[Thanks to Martin Morse Wooster, JJ, Cat Eldridge, Chris Barkley, Marc Criley, Michael J. Walsh, Daniel Dern, Jerry Kaufman, Bill Burns, Andrew Porter, John King Tarpinian, Michael Toman, and Mike Kennedy for some of these stories. Title credit goes to File 770 contributing editor of the day Andrew (not Werdna).]

40 thoughts on “Pixel Scroll 9/27/21 A Pixel Scroll Title That Turns Out To Have Been Used Before

  1. Admittedly, you could tighten up the 5 year arc, and maybe do 5 years of 12 episodes of Babylon 5. It would not be the original but the original still exists.

    “The new iteration of the sci-fi series is described as a “from-the-ground-up reboot.” In the series, John Sheridan, an Earthforce officer…”

    And I see that poor Commander Sinclair is excised from that description.

  2. 15
    Aww, come on! Taking away tortured acronyms from astronomers would be akin to taking away macabre puns from mystery titles, or barberous wordplay from hair salons.

  3. I’d be a damn sight happier if JMS had decided to continue the story instead of rebooting the existing narrative. He certainly could have done that.

    Now listening to Nick Harkaway’s The Gone-Away World

  4. (9) “It is available on DVD but not on streaming services.”

    A quick search shows that My Living Doll is available on Tubi, a free ad-supported streaming service owned by Fox Corporation. I’ve watched quite a lot of stuff on Tubi. They have a good assortment of obscure genre content.

  5. Dennis Howard says of The Living Doll that A quick search shows that My Living Doll is available on Tubi, a free ad-supported streaming service owned by Fox Corporation. I’ve watched quite a lot of stuff on Tubi. They have a good assortment of obscure genre content.

    Thanks, I missed looking on that service as I do not have that app installed on my iPad. I’ll have to check it out sometime. Is it ad free?

  6. The Gone-Away World blew me away back in the day. I hope you enjoy it.

    I am settling down to read Powers Bewilderment.

  7. Cat, Tubi has ads.

    BTW I did the search using the search function on my Roku, which basically searches across all (or at least a lot of) streaming services.

  8. Brown Robin says The Gone-Away World blew me away back in the day. I hope you enjoy it.

    Ive had it in my To Be Listened queue for quite sometime now. I’m expecting to be a fantastic listen as the narrator, Kirby Heyborne, is quite amazing.

  9. I saw my new apartment today when I signed all the leasing paperwork. It’s substantially bigger than one I have so I’ll have room there for both a comfy large couch and a dining room table which I do not have here. It’s got three closets as opposed to a rather small one here.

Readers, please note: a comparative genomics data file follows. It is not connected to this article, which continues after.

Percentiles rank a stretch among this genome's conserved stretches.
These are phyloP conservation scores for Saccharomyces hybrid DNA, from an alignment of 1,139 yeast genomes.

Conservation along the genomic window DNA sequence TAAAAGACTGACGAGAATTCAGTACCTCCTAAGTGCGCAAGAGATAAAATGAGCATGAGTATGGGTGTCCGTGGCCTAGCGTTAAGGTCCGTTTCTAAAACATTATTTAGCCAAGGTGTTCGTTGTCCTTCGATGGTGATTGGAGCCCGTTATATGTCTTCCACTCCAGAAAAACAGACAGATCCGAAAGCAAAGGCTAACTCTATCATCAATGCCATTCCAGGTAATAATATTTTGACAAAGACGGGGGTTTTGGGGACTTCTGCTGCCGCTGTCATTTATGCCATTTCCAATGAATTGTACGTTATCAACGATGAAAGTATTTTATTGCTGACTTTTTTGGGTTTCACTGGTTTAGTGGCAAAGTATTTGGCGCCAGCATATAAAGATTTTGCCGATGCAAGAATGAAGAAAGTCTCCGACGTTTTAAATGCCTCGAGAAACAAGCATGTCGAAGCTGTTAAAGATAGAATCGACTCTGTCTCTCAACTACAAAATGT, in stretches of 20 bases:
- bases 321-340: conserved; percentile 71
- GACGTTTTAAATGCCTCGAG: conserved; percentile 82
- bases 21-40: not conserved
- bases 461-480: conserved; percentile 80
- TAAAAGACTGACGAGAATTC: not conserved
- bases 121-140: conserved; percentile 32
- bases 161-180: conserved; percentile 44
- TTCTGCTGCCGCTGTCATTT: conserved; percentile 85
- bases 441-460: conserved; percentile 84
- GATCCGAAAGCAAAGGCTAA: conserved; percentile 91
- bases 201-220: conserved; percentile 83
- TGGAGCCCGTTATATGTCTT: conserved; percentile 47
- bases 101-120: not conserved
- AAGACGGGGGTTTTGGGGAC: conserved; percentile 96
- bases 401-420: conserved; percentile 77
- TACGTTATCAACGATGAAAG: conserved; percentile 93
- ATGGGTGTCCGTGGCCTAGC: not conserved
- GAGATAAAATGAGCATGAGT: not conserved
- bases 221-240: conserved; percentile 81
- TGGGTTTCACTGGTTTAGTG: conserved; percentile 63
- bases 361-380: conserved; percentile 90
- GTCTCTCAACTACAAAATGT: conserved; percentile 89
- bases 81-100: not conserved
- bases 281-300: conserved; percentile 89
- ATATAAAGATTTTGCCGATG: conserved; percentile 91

I move on Saturday. Yea!

  10. I thought I’d report in on my book giveaway. I got about 2/3 of the boxes mailed before my eye surgery. Now that I have temporary glasses and have been cleared to drive, I have been going to the post office again. Almost all boxes are now out, and the last few will go this week.

    Two people, Jack Rosenstein and Martin Wooster, never sent me addresses. If you want your boxes, send your address to
    smith1339 (at) gmail (dot) com

  11. Every year, I buy four of the Best American anthologies: The Best American Science Fiction and Fantasy, The Best American Mystery and Suspense, The Best American Science and Nature Writing, and The Best American Travel Writing. (Some years I also buy The Best American Short Stories or The Best American Essays, if that year’s editor is someone whose books I would buy anyway, but not too often.)

    I rarely finish these books, and I have dozens of them with bookmarks in them somewhere. I decided to finish three of them, and pulled three at random: Science Fiction and Fantasy 2015, Short Stories 2005, and Travel Writing 2015. (Two from the same year was just a coincidence.)

    The sf volume , edited by Joe Hill, was very good. My particular favorite was “Windows” by Susan Palwick, a character study of a woman whose daughter had gone on a long deep space mission. I also loved Nathan Ballingrud’s “Skullpocket,” and enjoyed stories by Carmen Maria Machado, Alaya Dawn Johnson, and many others.

    But the short story volume, edited by Michael Chabon, blew me away. This didn’t even have a bookmark in it; I’d never started it. There was one story I didn’t like, two or so I thought were okay, and all the rest were way up in my estimation. Sff writers included Kelly Link, Cory Doctorow, and Tim Pratt. (Carol Emshwiller had two listed in the “other distinguished stories” pages but didn’t make the cut.) if I had to choose a favorite, it might be “Justice Shiva Ram Murthy” by Rishi Reddi, about an elderly Indian man trying to navigate the America he had recently moved to, but there are so many here that I loved. It’s one of the most satisfying anthologies of any type that I’ve ever read. I am so happy I finally got into it.

    I’m about halfway through the travel book, and that’s been as good as usual. The new ones come out in a couple weeks, so that means four go into that stack to replace the three that came out. The never ending battle.

  12. 1) I’d be more enthusiastic if it were HBO or Amazon or Apple doing this rather than the CW. I have horrified imaginings of everyone being a gorgeous young person.